|Numéro de publication||US7277628 B2|
|Type de publication||Octroi|
|Numéro de demande||US 11/621,681|
|Date de publication||2 oct. 2007|
|Date de dépôt||10 janv. 2007|
|Date de priorité||10 mai 2002|
|État de paiement des frais||Payé|
|Autre référence de publication||CA2428530A1, CA2428530C, DE60333323D1, EP1367859A2, EP1367859A3, EP1367859B1, US20030210902, US20070127900|
|Numéro de publication||11621681, 621681, US 7277628 B2, US 7277628B2, US-B2-7277628, US7277628 B2, US7277628B2|
|Inventeurs||Michael J. Giamati|
|Cessionnaire d'origine||Goodrich Corporation|
|Exporter la citation||BiBTeX, EndNote, RefMan|
|Citations de brevets (42), Citations hors brevets (1), Référencé par (3), Classifications (29), Événements juridiques (2)|
|Liens externes: USPTO, Cession USPTO, Espacenet|
This application claims priority under 35 U.S.C. §120 to U.S. patent application Ser. No. 10/434,649 filed on May 9, 2003 which claimed priority under 35 U.S.C. § 119(e) to U.S. Provisional Patent Application No. 60/379,721 filed on May 10, 2002. The entire disclosures of these earlier applications are hereby incorporated by reference.
The present invention relates generally as indicated to a heater for an aircraft potable water tank and, more particularly, to a heater comprising a blanket with an electrical resistance heater element.
An aircraft typically has one or more potable water tanks on board to accommodate the aircraft's plumbing system. Such water tanks are commonly cylindrical in shape and can range in size depending upon the aircraft and/or the number of tanks on board. In any event, a potable water tank is typically positioned under the cabin floor or other locations on the aircraft which are susceptible to cold temperatures, moisture invasion, and pressure drops/rises caused by changing altitudes.
A heater can be provided to maintain the tank at an acceptable water temperature range and to prevent freezing of the water. In one common type of heater, an electrothermal blanket is shaped and sized to be wrapped around the tank (with openings for plumbing inlets/outlets) and is secured to the tank with appropriately placed lacing hooks. The blanket includes a pattern of wire that forms an electrical resistance heating element connected to a power source on the aircraft to generate the desired heat.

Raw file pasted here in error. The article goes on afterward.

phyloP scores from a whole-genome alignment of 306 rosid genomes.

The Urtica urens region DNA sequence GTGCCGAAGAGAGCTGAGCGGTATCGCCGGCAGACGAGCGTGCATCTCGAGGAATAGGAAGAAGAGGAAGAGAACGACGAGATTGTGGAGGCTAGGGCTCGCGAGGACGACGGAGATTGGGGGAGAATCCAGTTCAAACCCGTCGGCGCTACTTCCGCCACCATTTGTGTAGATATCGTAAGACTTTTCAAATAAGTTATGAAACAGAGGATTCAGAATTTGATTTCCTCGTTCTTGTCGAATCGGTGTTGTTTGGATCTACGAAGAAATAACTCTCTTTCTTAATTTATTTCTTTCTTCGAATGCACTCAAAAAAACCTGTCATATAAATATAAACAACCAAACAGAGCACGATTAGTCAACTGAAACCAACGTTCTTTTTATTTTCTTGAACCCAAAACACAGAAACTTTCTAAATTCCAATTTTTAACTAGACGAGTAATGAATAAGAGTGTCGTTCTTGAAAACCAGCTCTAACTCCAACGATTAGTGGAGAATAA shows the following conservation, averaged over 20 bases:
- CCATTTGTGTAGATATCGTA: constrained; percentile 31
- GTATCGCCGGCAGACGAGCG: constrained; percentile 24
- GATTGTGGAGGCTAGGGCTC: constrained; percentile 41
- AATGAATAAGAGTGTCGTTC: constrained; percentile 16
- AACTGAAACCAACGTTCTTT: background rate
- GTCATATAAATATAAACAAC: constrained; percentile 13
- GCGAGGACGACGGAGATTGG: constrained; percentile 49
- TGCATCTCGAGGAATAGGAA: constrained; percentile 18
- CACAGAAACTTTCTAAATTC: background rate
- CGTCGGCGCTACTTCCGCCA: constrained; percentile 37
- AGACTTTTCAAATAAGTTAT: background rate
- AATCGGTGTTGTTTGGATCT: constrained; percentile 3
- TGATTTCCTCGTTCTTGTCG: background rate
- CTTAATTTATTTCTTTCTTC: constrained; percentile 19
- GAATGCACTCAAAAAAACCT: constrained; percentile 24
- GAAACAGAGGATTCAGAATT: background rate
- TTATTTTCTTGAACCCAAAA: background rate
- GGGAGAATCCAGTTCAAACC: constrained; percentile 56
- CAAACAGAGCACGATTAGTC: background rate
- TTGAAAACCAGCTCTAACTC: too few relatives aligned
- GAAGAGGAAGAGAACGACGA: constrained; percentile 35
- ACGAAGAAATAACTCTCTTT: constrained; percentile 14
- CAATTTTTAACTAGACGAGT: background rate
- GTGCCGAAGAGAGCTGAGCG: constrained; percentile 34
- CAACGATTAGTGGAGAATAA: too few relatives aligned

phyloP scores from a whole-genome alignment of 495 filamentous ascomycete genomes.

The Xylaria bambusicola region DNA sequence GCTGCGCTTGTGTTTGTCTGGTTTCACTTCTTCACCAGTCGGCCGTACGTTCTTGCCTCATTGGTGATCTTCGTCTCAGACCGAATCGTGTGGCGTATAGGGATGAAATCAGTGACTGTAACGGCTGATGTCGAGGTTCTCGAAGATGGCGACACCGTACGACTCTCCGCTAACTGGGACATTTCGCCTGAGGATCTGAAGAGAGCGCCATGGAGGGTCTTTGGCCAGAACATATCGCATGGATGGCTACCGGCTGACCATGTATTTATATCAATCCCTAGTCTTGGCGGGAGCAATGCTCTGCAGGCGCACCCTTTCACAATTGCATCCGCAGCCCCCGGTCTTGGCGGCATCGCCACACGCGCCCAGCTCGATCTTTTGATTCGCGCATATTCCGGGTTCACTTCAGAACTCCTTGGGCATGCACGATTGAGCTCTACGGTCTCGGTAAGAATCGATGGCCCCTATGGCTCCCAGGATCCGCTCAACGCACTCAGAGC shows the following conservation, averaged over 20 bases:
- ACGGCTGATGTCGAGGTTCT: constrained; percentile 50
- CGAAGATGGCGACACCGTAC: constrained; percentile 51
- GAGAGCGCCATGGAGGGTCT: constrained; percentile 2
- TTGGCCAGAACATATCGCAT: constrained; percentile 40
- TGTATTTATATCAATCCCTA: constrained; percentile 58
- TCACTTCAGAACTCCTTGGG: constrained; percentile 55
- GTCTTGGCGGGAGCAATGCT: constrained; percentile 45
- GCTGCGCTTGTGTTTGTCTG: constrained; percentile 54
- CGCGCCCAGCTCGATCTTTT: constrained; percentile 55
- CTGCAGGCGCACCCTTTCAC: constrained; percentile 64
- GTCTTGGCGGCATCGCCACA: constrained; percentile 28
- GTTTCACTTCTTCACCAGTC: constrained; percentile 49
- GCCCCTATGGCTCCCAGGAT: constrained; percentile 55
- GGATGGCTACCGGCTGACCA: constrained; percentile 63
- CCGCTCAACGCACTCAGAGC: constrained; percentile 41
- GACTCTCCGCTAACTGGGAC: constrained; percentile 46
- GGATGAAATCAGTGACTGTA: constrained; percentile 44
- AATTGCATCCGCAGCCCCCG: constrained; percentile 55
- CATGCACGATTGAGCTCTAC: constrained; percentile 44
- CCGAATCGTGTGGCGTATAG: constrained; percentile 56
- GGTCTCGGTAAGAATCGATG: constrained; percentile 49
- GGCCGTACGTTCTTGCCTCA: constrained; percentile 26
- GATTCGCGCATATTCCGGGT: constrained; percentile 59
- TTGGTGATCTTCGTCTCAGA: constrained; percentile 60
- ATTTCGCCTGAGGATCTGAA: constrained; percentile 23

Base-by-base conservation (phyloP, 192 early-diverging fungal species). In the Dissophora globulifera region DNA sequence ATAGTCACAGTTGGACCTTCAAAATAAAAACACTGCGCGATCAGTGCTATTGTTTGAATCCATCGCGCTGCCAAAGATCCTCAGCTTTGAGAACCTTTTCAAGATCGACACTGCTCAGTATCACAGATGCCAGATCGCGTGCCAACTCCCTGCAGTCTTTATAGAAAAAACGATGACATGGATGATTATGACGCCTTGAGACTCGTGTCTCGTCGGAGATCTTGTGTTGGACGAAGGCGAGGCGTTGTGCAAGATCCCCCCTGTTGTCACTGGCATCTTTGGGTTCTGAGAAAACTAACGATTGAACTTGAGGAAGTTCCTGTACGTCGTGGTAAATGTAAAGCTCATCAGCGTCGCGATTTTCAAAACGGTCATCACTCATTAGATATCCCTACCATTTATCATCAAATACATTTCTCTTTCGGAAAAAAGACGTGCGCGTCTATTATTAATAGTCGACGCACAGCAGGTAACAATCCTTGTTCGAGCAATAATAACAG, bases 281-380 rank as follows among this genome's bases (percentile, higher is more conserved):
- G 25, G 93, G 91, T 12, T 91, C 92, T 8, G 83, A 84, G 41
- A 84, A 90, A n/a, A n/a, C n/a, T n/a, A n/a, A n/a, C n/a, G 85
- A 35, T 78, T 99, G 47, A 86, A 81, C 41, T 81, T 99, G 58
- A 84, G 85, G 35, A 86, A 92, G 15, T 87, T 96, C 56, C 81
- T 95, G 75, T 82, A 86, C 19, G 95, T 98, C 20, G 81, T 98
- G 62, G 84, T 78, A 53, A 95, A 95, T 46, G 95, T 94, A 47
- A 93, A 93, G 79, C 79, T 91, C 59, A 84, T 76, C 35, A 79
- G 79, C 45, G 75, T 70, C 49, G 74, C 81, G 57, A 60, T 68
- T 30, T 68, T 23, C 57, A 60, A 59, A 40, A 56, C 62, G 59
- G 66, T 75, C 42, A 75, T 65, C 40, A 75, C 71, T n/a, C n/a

To make the blanket for such a heater, a work platform is provided with pins placed in locations corresponding to the desired heating element pattern. A first layer of a carrier material having appropriately placed pin-accommodating openings is placed on the work platform. The heater wire is then wrapped around the pins to create the desired pattern, and a second layer of carrier material is then placed over the pattern so that the resistance wire is sandwiched therebetween. These and possibly other compiled layers are then cured to encapsulate the resistance wire.
A potable water tank is often made of an electrically conductive material, such as stainless steel or a graphite composition. Accordingly, or in any event, a heating assembly must be designed to guard against electrical shorts. To this end, the carrier layers in the heating blanket are made of an electrically insulating material such as silicone. As long as the carrier layers do not allow the introduction of water or moisture, the heating element circuit will remain electrically insulated.
In the past, heater blankets have incorporated Teflon-coated wire to protect against electrical shorts when a fluid (e.g., hydraulic oil) migrates through the silicone carrier layers. However, the “slickness” of the Teflon coating complicated assembly procedures, particularly the wire-winding process. Specifically, the Teflon-coated wire would not “stick” to a silicon carrier layer (which has a clay-like consistency in an uncured state) during the winding process. To prevent the wire from “jumping” out of the pattern, small tie-down strips of silicone material had to be placed over winding paths throughout the pattern, dramatically slowing the process.
Moreover, the intactness of the Teflon coating was found to be difficult, if not impossible, to obtain during the manufacture of the heating element. Specifically, pins on the work platform would crease or nick the Teflon coating, thereby providing a leakage path. Also, Teflon has a tendency to “cold flow” around pin-imposed corners during the construction of the heating element. Further, damage to the coating can occur from fingernails during handling of the coated wire. Accordingly, even with Teflon-coated wire, the integrity of the carrier layers remains crucial to keeping the heating element electrically insulated.
The present invention provides a heater assembly for a potable water tank wherein the heating element will remain electrically isolated regardless of the integrity of the carrier layers. In this manner, the invasion of moisture into the carrier layers will not affect the electrical insulation of the heating element.